This looked like the script of a heartwarming movie: a promising 15-year old boxer gets falsely accused of murder, spends 15 months in juvenile detention before a jury acquits him, comes back to win a national title and earn a shot at the 2012 Olympic team.
But, at least for now, there is no Hollywood ending for Chicago fighter Semajay Thomas.
And his coach, Nate Jones, blamed Thomas for letting his chance slip away without a real fight.
"I'm so disappointed," Jones said Tuesday afternoon. "He could have made the story even better."
A day after his controversial defeat in the semifinals of the U.S. Olympic Trials inMobile, Ala., Thomas was disqualified after failing to make weight for what would have been his Tuesday evening bout in the losers bracket of the double-elimination tournament.
"We're going back to the drawing board," Thomas said late Tuesday morning. "I guess I'm going to turn professional now."
Thomas had said Monday that he didn't want to continue in the Olympic trials after feeling he was cheated in the 20-18 loss to Pedro Sosa in the 141-pound class.
"He just gave up after that," Jones said. "I begged him to get the weight off (Monday) night, but he didn't want to do it. He thought everything was rigged against him. I told him, `I can't make you fight, but you don't know what you are losing.'"
Jones said Thomas reacted to the frustration of the defeat by eating too much Monday, then decided early Tuesday morning he wanted to try to make weight. By then, Jones said, Thomas was 10 pounds overweight. He was still three pounds heavy at the 8 a.m weigh-in.
"You can't lose all that at the last minute,'' Jones said.
Under USA Boxing's Olympic selection process, Thomas still would have a chance to make the 2012 Olympic team if the 141-pound winner at the trials does not get a top-10 finish at September's World Championships. To do that, Thomas would have to win the U.S. title again in 2012 and do well at an international qualifier next spring.
"I'm an American, so I'm not going to hope that our boxer doesn't do it at the world meet,'' Jones said. "But Semajay should stay prepared. He shouldn't turn pro until the worlds end."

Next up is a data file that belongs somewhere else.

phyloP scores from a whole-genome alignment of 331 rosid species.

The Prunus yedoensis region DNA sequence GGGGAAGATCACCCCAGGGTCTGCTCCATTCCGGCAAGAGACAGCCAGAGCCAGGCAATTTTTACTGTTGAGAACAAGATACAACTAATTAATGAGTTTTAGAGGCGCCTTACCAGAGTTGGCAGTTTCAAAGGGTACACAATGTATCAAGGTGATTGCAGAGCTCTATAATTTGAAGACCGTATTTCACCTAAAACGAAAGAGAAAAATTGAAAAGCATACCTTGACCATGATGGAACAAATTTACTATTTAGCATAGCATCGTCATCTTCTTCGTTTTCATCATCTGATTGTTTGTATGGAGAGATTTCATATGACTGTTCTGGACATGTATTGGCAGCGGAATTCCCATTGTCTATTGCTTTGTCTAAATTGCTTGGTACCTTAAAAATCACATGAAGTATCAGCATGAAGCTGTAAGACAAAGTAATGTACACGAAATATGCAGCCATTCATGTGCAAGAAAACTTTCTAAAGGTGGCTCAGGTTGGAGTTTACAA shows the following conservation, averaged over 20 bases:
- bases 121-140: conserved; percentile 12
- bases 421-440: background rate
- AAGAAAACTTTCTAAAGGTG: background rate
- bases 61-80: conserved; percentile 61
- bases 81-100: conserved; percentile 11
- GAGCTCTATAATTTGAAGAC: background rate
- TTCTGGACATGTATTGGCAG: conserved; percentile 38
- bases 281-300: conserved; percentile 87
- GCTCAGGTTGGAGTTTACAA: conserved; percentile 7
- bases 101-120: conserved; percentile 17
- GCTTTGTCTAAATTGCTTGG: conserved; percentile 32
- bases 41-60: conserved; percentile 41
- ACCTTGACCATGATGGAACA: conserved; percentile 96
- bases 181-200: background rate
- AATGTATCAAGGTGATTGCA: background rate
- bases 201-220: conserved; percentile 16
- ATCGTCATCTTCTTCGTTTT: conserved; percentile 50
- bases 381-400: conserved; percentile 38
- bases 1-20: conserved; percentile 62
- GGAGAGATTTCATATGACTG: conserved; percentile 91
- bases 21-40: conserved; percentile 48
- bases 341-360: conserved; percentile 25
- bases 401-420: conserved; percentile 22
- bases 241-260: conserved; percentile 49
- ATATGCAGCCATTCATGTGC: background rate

Jones was not sure he would keep working with Thomas.
"In my gut, I'm crushed," Jones said. "I've been five years with this kid. He is something special. But I'm too hurt by this right now to know (whether he would remain Thomas' coach)."
Thomas said he hopes to make his professional debut in December. He is to begin his senior year at Rauner College Prep this month.
"I'm going to go home and redeem myself,'' he said. "I'm going to come back like a true champion, the same way I did when I was incarcerated. Everything is going to go for the good. There are still great things ahead of me."
Thomas was not worried that he would be turning pro too soon, with precious little amateur experience because he was in detention from August, 2009 through November, 2010.
"I'm still one of the top amateur fighters in the country," he said. "I'm very marketable."
Jones was lavish in his praise of Thomas' ability in an interview last month. The coach went so far as to compare Thomas to world champion Floyd Mayweather, with whom Jones has trained.
"Mayweather is the best I have ever worked with, and this kid ain't too far behind," Jones said. "He (Thomas) is probably one of the hardest punchers in amateur boxing."
That wasn't enough in the Olympic trials, where the complicated scoring system frequently leaves neutral observers baffled by the results.
Had he made the Olympic team, Thomas' back story likely would have attracted enough attention to spur movie interest.
Now he must hope that a dream deferred is not a dream denied, that the story can morph into one like that of Micky Ward, the boxer whose comeback when failure followed initial success became the focus of the Academy Award-nominated film, "The Fighter."
"I'm going to get back in the gym and stay focused," Thomas said. "I'm going to show people I can bounce back."
After all, what is boxing but a literal lesson from the school of hard knocks?Copyright © 2015, The Baltimore Sun